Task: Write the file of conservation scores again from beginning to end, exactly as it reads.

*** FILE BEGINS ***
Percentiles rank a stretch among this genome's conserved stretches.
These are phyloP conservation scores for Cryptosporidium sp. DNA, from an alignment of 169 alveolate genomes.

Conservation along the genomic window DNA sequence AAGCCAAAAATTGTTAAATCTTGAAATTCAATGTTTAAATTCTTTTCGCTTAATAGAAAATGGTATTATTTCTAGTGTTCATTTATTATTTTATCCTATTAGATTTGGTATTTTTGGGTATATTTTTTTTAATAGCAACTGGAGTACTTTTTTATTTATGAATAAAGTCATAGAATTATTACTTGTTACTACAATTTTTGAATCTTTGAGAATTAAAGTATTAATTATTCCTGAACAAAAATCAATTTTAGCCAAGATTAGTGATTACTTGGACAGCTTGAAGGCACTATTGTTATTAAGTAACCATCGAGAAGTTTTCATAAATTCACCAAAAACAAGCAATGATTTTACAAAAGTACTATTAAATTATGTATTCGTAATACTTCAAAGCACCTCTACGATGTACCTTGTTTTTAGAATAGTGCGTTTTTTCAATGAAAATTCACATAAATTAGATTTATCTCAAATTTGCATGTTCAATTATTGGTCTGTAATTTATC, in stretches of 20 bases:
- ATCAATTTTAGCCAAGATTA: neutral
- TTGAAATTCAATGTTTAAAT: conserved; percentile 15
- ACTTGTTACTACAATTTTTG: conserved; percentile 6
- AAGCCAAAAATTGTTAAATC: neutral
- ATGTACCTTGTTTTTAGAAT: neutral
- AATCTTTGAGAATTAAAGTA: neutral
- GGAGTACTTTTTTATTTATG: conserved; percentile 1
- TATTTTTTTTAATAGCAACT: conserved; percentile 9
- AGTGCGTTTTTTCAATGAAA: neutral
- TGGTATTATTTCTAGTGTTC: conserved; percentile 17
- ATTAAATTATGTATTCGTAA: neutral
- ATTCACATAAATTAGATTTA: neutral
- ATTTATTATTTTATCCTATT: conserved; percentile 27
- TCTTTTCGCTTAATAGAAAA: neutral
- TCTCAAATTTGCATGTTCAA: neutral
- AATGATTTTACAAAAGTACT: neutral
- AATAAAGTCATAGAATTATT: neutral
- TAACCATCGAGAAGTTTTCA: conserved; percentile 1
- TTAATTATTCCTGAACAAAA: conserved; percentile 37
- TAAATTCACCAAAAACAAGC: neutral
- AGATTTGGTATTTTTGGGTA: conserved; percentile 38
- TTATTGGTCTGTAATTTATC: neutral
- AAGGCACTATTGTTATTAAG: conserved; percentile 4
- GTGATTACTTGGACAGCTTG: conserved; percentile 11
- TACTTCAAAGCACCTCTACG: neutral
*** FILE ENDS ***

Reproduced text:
Percentiles rank a stretch among this genome's conserved stretches.
These are phyloP conservation scores for Cryptosporidium sp. DNA, from an alignment of 169 alveolate genomes.

Conservation along the genomic window DNA sequence AAGCCAAAAATTGTTAAATCTTGAAATTCAATGTTTAAATTCTTTTCGCTTAATAGAAAATGGTATTATTTCTAGTGTTCATTTATTATTTTATCCTATTAGATTTGGTATTTTTGGGTATATTTTTTTTAATAGCAACTGGAGTACTTTTTTATTTATGAATAAAGTCATAGAATTATTACTTGTTACTACAATTTTTGAATCTTTGAGAATTAAAGTATTAATTATTCCTGAACAAAAATCAATTTTAGCCAAGATTAGTGATTACTTGGACAGCTTGAAGGCACTATTGTTATTAAGTAACCATCGAGAAGTTTTCATAAATTCACCAAAAACAAGCAATGATTTTACAAAAGTACTATTAAATTATGTATTCGTAATACTTCAAAGCACCTCTACGATGTACCTTGTTTTTAGAATAGTGCGTTTTTTCAATGAAAATTCACATAAATTAGATTTATCTCAAATTTGCATGTTCAATTATTGGTCTGTAATTTATC, in stretches of 20 bases:
- ATCAATTTTAGCCAAGATTA: neutral
- TTGAAATTCAATGTTTAAAT: conserved; percentile 15
- ACTTGTTACTACAATTTTTG: conserved; percentile 6
- AAGCCAAAAATTGTTAAATC: neutral
- ATGTACCTTGTTTTTAGAAT: neutral
- AATCTTTGAGAATTAAAGTA: neutral
- GGAGTACTTTTTTATTTATG: conserved; percentile 1
- TATTTTTTTTAATAGCAACT: conserved; percentile 9
- AGTGCGTTTTTTCAATGAAA: neutral
- TGGTATTATTTCTAGTGTTC: conserved; percentile 17
- ATTAAATTATGTATTCGTAA: neutral
- ATTCACATAAATTAGATTTA: neutral
- ATTTATTATTTTATCCTATT: conserved; percentile 27
- TCTTTTCGCTTAATAGAAAA: neutral
- TCTCAAATTTGCATGTTCAA: neutral
- AATGATTTTACAAAAGTACT: neutral
- AATAAAGTCATAGAATTATT: neutral
- TAACCATCGAGAAGTTTTCA: conserved; percentile 1
- TTAATTATTCCTGAACAAAA: conserved; percentile 37
- TAAATTCACCAAAAACAAGC: neutral
- AGATTTGGTATTTTTGGGTA: conserved; percentile 38
- TTATTGGTCTGTAATTTATC: neutral
- AAGGCACTATTGTTATTAAG: conserved; percentile 4
- GTGATTACTTGGACAGCTTG: conserved; percentile 11
- TACTTCAAAGCACCTCTACG: neutral